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"Blessed is he whose transgression is forgiven, whose sin is covered. Blessed is the man unto whom the Lord imputeth not iniquity, and in whose spirit there is no guile." (Psalm 32:1,2)

THE heading of this Psalm is "A Psalm of Instruction." It is a Psalm which details much of the experience of the Lord's people, and it has been a precious portion of "instruction" to the family of God in all ages.

I desire to treat this portion of the Psalm as containing a most important doctrine--the most important that a poor man can set before his fellow-sinners--even the great doctrine of the forgiveness of sins. Hear it, any poor sinner whose heart the Lord may be pleased to touch this night, our message is, that there is forgiveness of sins. But we do not stop here. We shall, in the first place, speak of what we have learned of the nature and character of Gospel forgiveness. We shall then speak of the blessedness ensuing from the forgiveness of sins. And then from the last clause of the second verse which, I believe, is not always comprehended rightly--"In whose spirit there is no guile"--I shall endeavor to show you some of the hindrances in the way of receiving this message of the forgiveness of sins.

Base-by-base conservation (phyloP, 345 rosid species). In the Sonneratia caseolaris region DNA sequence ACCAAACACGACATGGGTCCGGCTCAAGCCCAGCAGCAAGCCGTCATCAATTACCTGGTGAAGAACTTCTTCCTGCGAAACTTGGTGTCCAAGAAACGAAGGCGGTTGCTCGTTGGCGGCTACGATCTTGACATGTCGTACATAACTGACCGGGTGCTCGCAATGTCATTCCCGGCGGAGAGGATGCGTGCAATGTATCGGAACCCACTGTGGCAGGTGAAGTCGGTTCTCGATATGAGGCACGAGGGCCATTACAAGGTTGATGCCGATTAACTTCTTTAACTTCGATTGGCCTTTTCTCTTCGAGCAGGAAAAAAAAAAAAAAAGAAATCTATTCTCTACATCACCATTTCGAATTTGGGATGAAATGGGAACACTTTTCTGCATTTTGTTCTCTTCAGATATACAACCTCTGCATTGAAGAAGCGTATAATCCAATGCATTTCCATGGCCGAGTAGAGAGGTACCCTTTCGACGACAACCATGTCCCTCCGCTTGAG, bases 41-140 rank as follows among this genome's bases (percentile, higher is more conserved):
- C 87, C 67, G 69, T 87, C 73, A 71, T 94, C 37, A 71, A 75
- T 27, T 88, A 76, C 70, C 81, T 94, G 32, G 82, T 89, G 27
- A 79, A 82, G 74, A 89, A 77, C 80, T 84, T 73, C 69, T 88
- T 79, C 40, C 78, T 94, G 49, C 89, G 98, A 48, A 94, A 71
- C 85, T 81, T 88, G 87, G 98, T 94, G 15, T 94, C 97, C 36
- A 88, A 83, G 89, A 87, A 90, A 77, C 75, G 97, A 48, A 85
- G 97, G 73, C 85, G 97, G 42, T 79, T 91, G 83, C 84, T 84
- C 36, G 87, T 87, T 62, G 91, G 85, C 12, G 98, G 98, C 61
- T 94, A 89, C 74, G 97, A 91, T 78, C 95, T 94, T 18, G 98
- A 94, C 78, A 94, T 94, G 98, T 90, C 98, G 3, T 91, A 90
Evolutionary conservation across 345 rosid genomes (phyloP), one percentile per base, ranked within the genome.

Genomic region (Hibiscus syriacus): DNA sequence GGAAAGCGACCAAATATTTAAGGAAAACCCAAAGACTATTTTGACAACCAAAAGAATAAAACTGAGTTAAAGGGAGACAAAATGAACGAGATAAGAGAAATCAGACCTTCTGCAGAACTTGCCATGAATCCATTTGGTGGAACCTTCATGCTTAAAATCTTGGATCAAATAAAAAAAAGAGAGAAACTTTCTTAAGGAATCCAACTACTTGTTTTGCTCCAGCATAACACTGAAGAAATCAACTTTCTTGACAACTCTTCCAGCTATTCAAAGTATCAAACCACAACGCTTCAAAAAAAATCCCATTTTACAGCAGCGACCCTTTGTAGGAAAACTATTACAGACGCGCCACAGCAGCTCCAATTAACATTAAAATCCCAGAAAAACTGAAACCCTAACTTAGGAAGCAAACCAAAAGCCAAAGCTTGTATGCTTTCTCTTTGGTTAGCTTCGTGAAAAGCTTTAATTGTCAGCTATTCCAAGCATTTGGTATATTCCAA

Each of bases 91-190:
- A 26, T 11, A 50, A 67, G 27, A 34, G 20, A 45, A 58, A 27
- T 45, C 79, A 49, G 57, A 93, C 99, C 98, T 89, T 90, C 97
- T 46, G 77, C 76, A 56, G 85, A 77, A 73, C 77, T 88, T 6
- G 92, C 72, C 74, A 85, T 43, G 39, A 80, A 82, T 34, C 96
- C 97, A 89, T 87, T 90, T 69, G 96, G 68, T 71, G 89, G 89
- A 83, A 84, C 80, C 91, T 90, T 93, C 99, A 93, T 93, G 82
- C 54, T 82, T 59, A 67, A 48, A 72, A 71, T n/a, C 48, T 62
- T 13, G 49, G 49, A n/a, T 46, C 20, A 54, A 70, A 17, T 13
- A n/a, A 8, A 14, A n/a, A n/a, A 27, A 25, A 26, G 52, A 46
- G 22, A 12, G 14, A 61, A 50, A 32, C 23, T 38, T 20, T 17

We speak first of the doctrine that is here presented--the forgiveness of sins. Observe the three expressions that are used, "transgression," "sin," "iniquity." We have these expressions frequently put together in the Scriptures. You will remember a passage in the 34th of Exodus, where the Lord reveals Himself to Moses as a God "keeping mercy for thousands, forgiving iniquity, transgression and sin."